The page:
This article was originally published in 2018.
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Nebraska native Michael Meyers was born on Oct. 31, 1964, and for the better part of his life, this fact has followed him like the relentless march of a masked killer.
The name/birthday combo have been a frequent source of conversation and incredulity. Especially when people see his driver’s license.
“People look at the name and they say, ‘Your parents were horrible, naming you that,’ ” said the Nebraska City-born and Peru-raised Meyers, who now lives in Beatrice. “And I say, ‘I had the name first!’ ”
Right as Meyers was about to turn 14, John Carpenter’s 1978 “Halloween” hit theaters, inventing the modern slasher genre and immortalizing a masked villain named Michael Myers (a different spelling from Beatrice’s Meyers, but that didn’t matter).
Meyers remembers seeing the movie for the first time in Nebraska City. (He probably saw it in ’79, as the original “Halloween” didn’t even open in Omaha until February ’79.) He loved it. He even loves the sequels — except for “Halloween III,” the one that went off on a non-Michael Myers tangent.
“I’ve always had a good time with it,” Meyers said. “Sometimes, I tell people, ‘That movie is my biography, so don’t be around me on Halloween.’ ”
Do they laugh or get scared?
“Uh, I’ve had both reactions.”
In honor of the new-to-theaters “Halloween” movie — a direct sequel to the 1978 film that stars the original Laurie Strode and Michael Myers (Jamie Lee Curtis and Nick Castle) — I reached out to every man in Nebraska or western Iowa named Michael Myers or Michael Meyers to see what it was like living with the name of a famous fictional killer (and also, later, the star of “Austin Powers”).
On the recommendation of a colleague, I also looked to see if Nebraska or Iowa had a Jason Voorhees or Freddy Krueger. (No luck on the Friday the 13th killer. But there are two Frederick Kruegers who live in Iowa.)
There are, however, 16 men with the name Michael Myers/Meyers listed in the white pages and on Facebook. A few numbers have been disconnected, a few phones kept ringing and several families across the state now have a very odd message on their answering machines that they have yet to respond to. (Please call me at 402-444-3182.)
But we did find a few Michaels.
The aforementioned Beatrice Michael Meyers, for one. We also got in touch with the Michael Myers in Omaha, who was recently hired as Douglas County’s corrections director. He responded to my request with a gracious email, saying that he just started his new job last week and was too busy to talk at the moment, but wished me luck with my story.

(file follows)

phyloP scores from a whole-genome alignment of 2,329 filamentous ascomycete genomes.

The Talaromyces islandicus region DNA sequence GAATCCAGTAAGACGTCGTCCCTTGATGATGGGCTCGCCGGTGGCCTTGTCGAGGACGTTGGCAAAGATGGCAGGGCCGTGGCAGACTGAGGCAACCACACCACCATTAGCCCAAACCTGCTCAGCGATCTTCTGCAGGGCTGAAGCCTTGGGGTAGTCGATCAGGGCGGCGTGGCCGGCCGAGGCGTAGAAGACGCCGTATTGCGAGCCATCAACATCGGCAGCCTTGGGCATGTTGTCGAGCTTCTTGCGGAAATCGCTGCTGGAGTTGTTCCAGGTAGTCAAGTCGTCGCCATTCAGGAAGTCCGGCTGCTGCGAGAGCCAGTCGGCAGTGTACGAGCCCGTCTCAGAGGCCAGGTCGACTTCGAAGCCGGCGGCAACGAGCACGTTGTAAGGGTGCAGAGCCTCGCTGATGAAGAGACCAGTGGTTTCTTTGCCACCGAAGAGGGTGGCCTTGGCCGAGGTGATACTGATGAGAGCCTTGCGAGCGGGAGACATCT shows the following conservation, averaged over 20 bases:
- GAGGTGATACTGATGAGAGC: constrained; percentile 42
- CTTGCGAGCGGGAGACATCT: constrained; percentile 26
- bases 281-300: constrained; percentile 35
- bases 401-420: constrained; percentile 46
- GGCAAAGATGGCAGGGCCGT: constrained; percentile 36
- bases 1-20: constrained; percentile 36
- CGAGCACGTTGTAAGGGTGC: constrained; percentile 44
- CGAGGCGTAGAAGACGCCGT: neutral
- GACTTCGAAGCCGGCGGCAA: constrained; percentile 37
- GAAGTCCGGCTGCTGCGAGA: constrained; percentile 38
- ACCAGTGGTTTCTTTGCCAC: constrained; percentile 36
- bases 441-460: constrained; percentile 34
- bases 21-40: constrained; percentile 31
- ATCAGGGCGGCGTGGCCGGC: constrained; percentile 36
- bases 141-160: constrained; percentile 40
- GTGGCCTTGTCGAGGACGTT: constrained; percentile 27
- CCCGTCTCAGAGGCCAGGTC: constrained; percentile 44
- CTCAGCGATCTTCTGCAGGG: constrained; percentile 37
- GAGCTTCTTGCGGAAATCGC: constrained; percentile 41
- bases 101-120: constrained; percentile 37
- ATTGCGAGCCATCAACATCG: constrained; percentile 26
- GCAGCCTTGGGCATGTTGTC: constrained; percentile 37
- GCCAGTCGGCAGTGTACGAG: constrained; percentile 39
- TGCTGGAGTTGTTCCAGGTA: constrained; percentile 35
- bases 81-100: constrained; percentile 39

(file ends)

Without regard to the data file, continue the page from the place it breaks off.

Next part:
Every Michael I spoke with, in fact, was very nice and did not stab me to death nor choke me with a telephone cord.
Another Michael — 30-year-old Omaha native Michael Meyers who now works in Okoboji, Iowa — was born well after the first movie came out.
He was born in September of ’88, a month before “Halloween 4: The Return of Michael Myers” came to theaters.
So clearly his parents knew what they were doing, right?
“Actually,” he said, “it’s hard to believe, but both of my parents are adamant that they had no idea. My mom said she just liked the name Michael, and that it was a good Catholic name.”
Regardless of intent, the result was a lot of teasing in middle school, high school and well beyond.
“Every single week of my life, this topic has come up,” he said. “Any time I use my debit card or show my driver’s license, somebody makes a remark or has a slight smirk or a giggle and then they tell the same jokes that I’ve heard 8,000 times.”
What do they say?
“A little bit of everything. Like, ‘Oooh, that’s scary.’ I’ve heard it all, and I just take it in stride at this point.”
Meyers had an old boss who gave him a Michael Myers mask. His wife’s co-workers, upon learning her husband’s name, joked that if she ever comes up missing, they’ll know who the prime suspect is. (Just a little light ribbing about a husband murdering his wife!)
I asked Meyers if this annoys him, if my mere act of calling him was not in itself a case of bullying.
He laughed. “No, I’ve been waiting for this interview all my life. It’s funny, I get it. I play along.”
He said all the other Michael Meyerses (or Myerses) should reach out to him. “I could spearhead a support group to promote a positive image of people with our name.”
What’s funny about Okoboji’s Michael Meyers is that he’s never seen the original “Halloween” or any of its sequels. He’s just not a horror fan. Plus, that guy’s given him a bad name.
He’s also never gone as Michael Myers for Halloween.
Neither has Michael Meyers of Beatrice.
“Why would I dress up as him for just one day?” he said. “I go as him all year.”